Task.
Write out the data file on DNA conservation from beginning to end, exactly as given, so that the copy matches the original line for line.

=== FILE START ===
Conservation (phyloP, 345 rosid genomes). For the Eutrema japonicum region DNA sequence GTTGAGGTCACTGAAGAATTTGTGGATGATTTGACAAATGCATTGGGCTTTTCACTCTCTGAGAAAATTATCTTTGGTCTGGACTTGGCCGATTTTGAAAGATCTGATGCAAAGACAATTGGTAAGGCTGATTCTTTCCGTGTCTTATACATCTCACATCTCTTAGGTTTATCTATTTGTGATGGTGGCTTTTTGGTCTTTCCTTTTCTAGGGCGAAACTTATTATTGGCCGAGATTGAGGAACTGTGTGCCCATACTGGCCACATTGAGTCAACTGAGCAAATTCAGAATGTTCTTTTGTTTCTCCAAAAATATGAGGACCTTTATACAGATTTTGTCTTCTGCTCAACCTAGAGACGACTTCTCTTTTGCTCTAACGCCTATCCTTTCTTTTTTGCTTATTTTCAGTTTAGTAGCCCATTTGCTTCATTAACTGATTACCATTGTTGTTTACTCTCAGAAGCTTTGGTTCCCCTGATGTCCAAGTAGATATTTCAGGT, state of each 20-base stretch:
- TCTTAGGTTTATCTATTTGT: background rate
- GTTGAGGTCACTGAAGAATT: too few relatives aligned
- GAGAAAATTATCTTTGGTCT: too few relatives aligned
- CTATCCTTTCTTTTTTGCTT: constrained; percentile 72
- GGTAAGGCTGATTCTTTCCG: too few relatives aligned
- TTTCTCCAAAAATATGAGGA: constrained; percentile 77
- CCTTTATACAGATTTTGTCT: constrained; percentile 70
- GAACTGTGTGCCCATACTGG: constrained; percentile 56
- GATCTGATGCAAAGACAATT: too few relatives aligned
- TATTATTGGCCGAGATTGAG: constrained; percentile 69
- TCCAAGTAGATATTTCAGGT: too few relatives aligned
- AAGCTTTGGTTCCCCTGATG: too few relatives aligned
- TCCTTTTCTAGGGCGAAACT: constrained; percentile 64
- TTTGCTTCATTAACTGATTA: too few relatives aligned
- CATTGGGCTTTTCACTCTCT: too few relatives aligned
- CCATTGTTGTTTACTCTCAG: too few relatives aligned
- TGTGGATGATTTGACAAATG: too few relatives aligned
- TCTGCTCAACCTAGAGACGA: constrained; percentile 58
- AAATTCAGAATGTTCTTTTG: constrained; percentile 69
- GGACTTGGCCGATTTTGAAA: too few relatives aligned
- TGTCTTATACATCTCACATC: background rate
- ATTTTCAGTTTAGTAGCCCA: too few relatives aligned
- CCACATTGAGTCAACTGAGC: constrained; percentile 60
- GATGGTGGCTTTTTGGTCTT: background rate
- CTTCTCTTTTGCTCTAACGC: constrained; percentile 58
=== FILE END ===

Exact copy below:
Conservation (phyloP, 345 rosid genomes). For the Eutrema japonicum region DNA sequence GTTGAGGTCACTGAAGAATTTGTGGATGATTTGACAAATGCATTGGGCTTTTCACTCTCTGAGAAAATTATCTTTGGTCTGGACTTGGCCGATTTTGAAAGATCTGATGCAAAGACAATTGGTAAGGCTGATTCTTTCCGTGTCTTATACATCTCACATCTCTTAGGTTTATCTATTTGTGATGGTGGCTTTTTGGTCTTTCCTTTTCTAGGGCGAAACTTATTATTGGCCGAGATTGAGGAACTGTGTGCCCATACTGGCCACATTGAGTCAACTGAGCAAATTCAGAATGTTCTTTTGTTTCTCCAAAAATATGAGGACCTTTATACAGATTTTGTCTTCTGCTCAACCTAGAGACGACTTCTCTTTTGCTCTAACGCCTATCCTTTCTTTTTTGCTTATTTTCAGTTTAGTAGCCCATTTGCTTCATTAACTGATTACCATTGTTGTTTACTCTCAGAAGCTTTGGTTCCCCTGATGTCCAAGTAGATATTTCAGGT, state of each 20-base stretch:
- TCTTAGGTTTATCTATTTGT: background rate
- GTTGAGGTCACTGAAGAATT: too few relatives aligned
- GAGAAAATTATCTTTGGTCT: too few relatives aligned
- CTATCCTTTCTTTTTTGCTT: constrained; percentile 72
- GGTAAGGCTGATTCTTTCCG: too few relatives aligned
- TTTCTCCAAAAATATGAGGA: constrained; percentile 77
- CCTTTATACAGATTTTGTCT: constrained; percentile 70
- GAACTGTGTGCCCATACTGG: constrained; percentile 56
- GATCTGATGCAAAGACAATT: too few relatives aligned
- TATTATTGGCCGAGATTGAG: constrained; percentile 69
- TCCAAGTAGATATTTCAGGT: too few relatives aligned
- AAGCTTTGGTTCCCCTGATG: too few relatives aligned
- TCCTTTTCTAGGGCGAAACT: constrained; percentile 64
- TTTGCTTCATTAACTGATTA: too few relatives aligned
- CATTGGGCTTTTCACTCTCT: too few relatives aligned
- CCATTGTTGTTTACTCTCAG: too few relatives aligned
- TGTGGATGATTTGACAAATG: too few relatives aligned
- TCTGCTCAACCTAGAGACGA: constrained; percentile 58
- AAATTCAGAATGTTCTTTTG: constrained; percentile 69
- GGACTTGGCCGATTTTGAAA: too few relatives aligned
- TGTCTTATACATCTCACATC: background rate
- ATTTTCAGTTTAGTAGCCCA: too few relatives aligned
- CCACATTGAGTCAACTGAGC: constrained; percentile 60
- GATGGTGGCTTTTTGGTCTT: background rate
- CTTCTCTTTTGCTCTAACGC: constrained; percentile 58